Proven technologies for a net zero system already largely exist, with renewable power, green hydrogen and bioenergy set to dominate the future energy system, a report has said, though the “window of opportunity” to achieve the 1.5°C Paris Agreement pathway is closing fast.
On 16 March, the International Renewable Energy Agency (IRENA) published a preview of its World Energy Transitions Outlook, setting out how 90% of decarbonisation solutions in 2050 will involve renewable energy through a direct supply of low-cost power, efficiency, renewable-powered electrification in end-use and green hydrogen. The “last mile” of CO2 reductions needed for net zero will be delivered through carbon capture and removal technologies alongside bioenergy.
IRENA’s 1.5°C pathway sees electricity becomes the main energy carrier in 2050 with renewable capacity growing more than ten-fold in that same time period. The highest growth of electrification (30-fold) will come in transport, with direct or indirect electrification delivering almost 70% of carbon emission reductions in this area, while green hydrogen is set to emerge as a major source of electricity demand.
By 2050, 30% of electricity use will be dedicated to green hydrogen production. Hydrogen and its derivatives, namely e-ammonia and e-methanol will account for around 12% of final energy use. It forecast that as electrolyser costs fall, combined with further reductions in renewable electricity costs, green hydrogen is likely to be less expensive than the estimated cost of blue hydrogen in many locations during the next 5-15 years.
In the 1.5°C pathway, hydrogen is able to mitigate close to 12% and 26% of CO2 emissions from industry and transport, acting as a solution for these hard-to-electrify sectors. It further forecast a demand of 613Mt of hydrogen – two-thirds of which will be green hydrogen – by 2050, with the electricity demand to reach almost 21,00TWh by 2050, almost the level of global electricity consumption today. This requires a significant scale-up of electrolysers’ manufacturing and deployment, with an average of around 160GW having to be installed on an annual basis to 2050. It expects this to occur from 2030 onwards, exceeding 400GW per annum by 2050.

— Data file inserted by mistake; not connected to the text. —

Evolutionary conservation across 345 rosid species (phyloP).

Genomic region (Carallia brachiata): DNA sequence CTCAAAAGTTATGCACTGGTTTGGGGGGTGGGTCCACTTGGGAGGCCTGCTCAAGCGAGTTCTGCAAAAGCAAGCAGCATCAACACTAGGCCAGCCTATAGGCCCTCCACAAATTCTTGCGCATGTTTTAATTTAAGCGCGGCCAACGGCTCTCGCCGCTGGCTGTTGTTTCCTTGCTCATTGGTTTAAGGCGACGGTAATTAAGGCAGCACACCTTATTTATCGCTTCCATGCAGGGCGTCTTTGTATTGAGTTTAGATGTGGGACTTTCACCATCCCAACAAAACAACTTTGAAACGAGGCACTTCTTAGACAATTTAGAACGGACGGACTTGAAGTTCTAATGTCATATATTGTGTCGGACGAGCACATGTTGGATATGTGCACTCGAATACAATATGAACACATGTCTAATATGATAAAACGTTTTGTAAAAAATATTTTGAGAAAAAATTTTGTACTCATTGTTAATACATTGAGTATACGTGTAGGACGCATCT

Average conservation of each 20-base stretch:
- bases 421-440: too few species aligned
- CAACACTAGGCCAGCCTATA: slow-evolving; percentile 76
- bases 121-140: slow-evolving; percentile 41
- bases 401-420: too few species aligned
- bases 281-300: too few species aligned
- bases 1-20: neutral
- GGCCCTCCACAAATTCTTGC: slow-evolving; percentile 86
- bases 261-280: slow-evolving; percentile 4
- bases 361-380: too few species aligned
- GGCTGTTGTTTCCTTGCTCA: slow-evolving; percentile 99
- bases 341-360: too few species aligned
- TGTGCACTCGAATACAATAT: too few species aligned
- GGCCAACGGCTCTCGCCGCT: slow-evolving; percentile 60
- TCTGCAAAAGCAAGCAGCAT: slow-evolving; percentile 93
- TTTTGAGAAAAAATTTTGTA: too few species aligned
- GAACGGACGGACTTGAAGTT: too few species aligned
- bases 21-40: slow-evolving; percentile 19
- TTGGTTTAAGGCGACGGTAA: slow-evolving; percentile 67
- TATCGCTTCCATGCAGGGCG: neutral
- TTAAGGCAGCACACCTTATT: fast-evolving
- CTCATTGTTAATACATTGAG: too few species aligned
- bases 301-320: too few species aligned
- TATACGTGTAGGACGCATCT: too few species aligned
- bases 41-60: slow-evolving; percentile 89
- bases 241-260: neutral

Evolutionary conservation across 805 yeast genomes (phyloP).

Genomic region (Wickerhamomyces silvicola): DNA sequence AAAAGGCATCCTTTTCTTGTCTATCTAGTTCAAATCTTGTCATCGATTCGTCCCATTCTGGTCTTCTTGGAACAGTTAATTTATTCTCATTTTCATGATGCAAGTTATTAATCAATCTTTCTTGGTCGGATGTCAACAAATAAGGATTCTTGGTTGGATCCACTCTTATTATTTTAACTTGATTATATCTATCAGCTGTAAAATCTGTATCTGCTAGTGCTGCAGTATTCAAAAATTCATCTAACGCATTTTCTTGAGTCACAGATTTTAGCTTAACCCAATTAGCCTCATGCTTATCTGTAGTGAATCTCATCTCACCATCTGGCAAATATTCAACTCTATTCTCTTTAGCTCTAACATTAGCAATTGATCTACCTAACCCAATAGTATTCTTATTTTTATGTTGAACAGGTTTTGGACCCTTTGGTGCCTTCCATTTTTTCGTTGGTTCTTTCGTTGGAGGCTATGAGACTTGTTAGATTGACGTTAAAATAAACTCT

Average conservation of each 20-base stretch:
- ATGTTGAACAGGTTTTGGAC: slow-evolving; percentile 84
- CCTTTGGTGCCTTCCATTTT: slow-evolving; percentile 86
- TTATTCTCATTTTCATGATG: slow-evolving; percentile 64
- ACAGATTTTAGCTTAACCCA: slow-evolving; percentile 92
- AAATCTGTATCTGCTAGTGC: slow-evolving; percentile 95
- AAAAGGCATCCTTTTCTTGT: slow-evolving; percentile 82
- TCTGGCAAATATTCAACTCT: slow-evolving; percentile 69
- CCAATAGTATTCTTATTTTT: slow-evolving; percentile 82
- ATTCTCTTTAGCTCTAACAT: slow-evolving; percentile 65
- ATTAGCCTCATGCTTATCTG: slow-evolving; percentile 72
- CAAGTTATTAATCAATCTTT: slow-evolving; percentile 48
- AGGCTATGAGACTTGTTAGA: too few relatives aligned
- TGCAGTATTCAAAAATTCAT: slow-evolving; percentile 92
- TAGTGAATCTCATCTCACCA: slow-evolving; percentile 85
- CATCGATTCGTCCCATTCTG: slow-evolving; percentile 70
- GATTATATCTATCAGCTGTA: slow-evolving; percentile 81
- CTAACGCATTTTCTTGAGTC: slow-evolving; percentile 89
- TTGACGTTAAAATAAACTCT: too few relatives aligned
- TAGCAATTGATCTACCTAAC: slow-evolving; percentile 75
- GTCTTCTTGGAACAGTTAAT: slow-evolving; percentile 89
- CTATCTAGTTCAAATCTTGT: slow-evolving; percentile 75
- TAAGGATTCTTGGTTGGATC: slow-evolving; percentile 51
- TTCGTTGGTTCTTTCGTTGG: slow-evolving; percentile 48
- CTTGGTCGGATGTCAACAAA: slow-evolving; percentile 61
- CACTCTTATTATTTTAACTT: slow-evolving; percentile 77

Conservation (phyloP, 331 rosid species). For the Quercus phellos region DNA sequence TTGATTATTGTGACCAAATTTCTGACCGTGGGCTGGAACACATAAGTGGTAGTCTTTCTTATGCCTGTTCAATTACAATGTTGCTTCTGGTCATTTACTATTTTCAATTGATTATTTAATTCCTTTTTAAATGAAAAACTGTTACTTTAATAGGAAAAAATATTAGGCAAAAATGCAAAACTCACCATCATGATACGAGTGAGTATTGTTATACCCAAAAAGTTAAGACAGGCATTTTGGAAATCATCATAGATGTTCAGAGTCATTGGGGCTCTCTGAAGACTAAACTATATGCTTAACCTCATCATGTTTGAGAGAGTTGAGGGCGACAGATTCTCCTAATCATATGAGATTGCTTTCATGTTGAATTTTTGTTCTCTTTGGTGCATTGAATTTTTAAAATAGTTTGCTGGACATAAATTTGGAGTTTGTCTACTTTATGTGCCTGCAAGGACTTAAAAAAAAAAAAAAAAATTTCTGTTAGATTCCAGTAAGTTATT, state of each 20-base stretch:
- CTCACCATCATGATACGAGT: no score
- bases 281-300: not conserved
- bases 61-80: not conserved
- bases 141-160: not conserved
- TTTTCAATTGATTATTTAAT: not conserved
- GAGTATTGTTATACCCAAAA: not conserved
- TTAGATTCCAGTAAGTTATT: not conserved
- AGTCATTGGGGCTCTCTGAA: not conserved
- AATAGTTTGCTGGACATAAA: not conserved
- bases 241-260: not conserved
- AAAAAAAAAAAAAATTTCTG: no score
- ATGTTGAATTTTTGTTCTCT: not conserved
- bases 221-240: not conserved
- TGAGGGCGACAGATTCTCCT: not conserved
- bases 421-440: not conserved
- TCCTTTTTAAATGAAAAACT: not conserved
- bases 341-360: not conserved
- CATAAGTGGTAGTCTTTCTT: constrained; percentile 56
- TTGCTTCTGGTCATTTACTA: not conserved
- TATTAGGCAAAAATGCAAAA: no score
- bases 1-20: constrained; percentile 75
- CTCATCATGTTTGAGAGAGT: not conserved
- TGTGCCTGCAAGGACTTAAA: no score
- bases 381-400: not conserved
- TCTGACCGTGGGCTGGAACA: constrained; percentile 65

It stressed the importance of innovation in driving the energy transition process, with an integrated approach across different dimensions needed. With reducing the cost of low carbon technologies an overriding priority for innovation, a suite of emerging technology solutions will shape the sector’s decarbonisation, with renewable power generation sources set to be economically attractive driven by innovation and economies of scale. It highlighted the need for special attention to be given for the expansion of emerging technologies, such as green hydrogen.
Elsewhere, it drew on how financial markets and investors are already reacting to the coming energy transition by directing capital from fossil fuels to other energy technologies, including renewables. Energy transition investment is set to have to grow by 30% over planned investment, reaching $131tn between now and 2050, working out at around $4.4tn every year. It stressed the importance of national social and economic policies, which will be key to delivering the transition at the speed needed to restrict global warming to 1.5°C.